A Muslim family in Mississauga, Ontario has their lives upended when they come across an email with details of a terrorist plot on their son Rafiq’s computer. Scared yet trusting in the Canadian justice system, they turn to a trusted friend for advice, only to have Rafiq arrested.
Belief is a timely novel that brings to light the discontent and disillusionment some immigrants face when their new life in Canada isn’t quite as equitable and free from racism as promised. This is certainly true for Rafiq and his sister Ziram, who struggled to fit in at school — I especially love the scene where Rafiq figures out the ‘Canadian’ voice and teaches his sister to use contractions. It’s also true for their parents Abdul and Ruksana, who came to Canada to escape the 1993 violence against Muslims in Mumbai — there’s a poignant scene where Abdul comes to terms with the fact that, despite taking ESL classes and joining networking circles, he’ll never have a lucrative career in Canada, and that his children’s future is worth this sacrifice.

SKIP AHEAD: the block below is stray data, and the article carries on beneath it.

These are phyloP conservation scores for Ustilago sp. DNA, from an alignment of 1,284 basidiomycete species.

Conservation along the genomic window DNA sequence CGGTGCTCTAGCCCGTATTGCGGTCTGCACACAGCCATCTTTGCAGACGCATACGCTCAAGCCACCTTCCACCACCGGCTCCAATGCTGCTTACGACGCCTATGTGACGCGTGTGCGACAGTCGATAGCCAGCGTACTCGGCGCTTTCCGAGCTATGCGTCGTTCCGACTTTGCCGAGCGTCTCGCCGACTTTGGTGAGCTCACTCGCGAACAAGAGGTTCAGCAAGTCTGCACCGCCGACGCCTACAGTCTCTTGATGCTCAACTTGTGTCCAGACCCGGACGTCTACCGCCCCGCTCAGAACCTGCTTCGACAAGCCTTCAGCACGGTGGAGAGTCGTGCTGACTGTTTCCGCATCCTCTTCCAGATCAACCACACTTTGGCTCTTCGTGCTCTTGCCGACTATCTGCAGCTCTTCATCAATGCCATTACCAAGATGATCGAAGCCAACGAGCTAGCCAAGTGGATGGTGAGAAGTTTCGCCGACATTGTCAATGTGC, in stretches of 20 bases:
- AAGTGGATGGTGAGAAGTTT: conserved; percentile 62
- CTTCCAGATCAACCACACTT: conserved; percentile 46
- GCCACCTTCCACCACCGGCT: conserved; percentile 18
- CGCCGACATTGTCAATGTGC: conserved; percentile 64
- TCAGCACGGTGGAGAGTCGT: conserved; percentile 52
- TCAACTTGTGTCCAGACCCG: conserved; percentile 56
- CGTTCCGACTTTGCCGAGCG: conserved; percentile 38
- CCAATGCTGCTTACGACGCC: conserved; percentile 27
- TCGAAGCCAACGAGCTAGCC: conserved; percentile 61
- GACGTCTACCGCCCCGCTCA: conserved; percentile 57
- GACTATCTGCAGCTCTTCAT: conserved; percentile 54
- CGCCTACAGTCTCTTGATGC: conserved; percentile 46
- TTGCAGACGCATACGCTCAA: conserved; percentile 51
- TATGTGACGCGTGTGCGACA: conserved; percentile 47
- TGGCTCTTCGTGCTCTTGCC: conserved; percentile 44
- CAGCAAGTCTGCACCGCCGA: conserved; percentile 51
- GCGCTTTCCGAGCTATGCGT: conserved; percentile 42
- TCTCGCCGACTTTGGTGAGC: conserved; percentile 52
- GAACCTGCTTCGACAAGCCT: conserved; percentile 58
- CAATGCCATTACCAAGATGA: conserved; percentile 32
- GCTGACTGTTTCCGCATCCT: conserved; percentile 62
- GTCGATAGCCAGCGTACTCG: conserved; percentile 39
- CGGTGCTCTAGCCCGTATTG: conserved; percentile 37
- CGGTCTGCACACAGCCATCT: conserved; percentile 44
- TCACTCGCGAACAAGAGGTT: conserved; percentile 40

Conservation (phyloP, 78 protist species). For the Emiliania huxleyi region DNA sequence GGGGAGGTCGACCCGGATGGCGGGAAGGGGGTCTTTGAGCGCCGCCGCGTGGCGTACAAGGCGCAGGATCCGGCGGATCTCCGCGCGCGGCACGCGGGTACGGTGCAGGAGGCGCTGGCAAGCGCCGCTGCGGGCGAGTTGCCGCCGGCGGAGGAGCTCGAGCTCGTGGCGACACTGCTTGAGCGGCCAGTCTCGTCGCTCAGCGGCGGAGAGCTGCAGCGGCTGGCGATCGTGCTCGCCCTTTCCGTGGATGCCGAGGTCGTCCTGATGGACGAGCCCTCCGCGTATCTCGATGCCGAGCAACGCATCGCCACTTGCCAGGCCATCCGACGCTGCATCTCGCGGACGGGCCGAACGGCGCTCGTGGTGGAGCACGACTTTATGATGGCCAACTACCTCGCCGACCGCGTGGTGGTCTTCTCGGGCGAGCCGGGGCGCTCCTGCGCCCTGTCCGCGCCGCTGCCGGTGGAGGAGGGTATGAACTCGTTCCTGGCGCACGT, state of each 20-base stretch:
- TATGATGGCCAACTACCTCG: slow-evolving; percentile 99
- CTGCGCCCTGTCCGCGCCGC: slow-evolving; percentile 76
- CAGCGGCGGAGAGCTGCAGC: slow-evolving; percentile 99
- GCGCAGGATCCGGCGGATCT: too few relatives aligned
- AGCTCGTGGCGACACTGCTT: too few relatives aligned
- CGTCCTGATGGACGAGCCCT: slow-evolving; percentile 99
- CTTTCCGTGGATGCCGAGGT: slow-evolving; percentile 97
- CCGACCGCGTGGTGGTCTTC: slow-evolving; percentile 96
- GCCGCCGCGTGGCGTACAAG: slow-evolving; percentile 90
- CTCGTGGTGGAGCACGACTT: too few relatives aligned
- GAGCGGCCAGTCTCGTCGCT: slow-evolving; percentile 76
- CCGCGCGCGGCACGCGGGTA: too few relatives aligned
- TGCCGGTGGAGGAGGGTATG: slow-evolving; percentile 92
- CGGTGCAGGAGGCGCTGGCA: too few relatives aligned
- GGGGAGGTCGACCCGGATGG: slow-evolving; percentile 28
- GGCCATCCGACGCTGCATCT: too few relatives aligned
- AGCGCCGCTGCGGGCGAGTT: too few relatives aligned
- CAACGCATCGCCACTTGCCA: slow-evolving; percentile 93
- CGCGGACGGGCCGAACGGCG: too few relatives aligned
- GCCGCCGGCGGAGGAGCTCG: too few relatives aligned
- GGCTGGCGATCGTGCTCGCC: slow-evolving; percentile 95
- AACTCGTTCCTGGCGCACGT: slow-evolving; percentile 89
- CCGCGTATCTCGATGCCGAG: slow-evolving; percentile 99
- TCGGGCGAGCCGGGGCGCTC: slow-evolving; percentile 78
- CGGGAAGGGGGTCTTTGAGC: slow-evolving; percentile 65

Despite the broader scope of its plot involving the terrorist who tries to recruit Rafiq to his team, the book feels very personal with its focus on Rafiq’s family. We learn about their immigration to Canada and about how they deal with the fallout of Rafiq’s arrest. We also see Rafiq’s growing discontentment and how his desire for connection drew him to Ghani Ahmed and his plot to blow up various spots across the Greater Toronto Area. At one point, Rafiq realizes he doesn’t agree with Ghani Ahmed’s methods, yet he isn’t quite sure how to get out of it. Particularly affecting is a moment when he looks around one of the proposed sites, a food court at a mall, and realizes just how many people will be hurt, and how many of these people look like him.
Belief is a slim volume, but a dense story, and one not often told in CanLit. The ending doesn’t provide quite as much closure as I would have liked, but I do like that it takes a realistic view of the situation Rafiq’s in. It’s not an easy read, but it’s a thoughtful one, and a welcome addition to Mississauga Can Lit.
Thank you to Mawenzi House for a copy of this book in exchange for an honest review.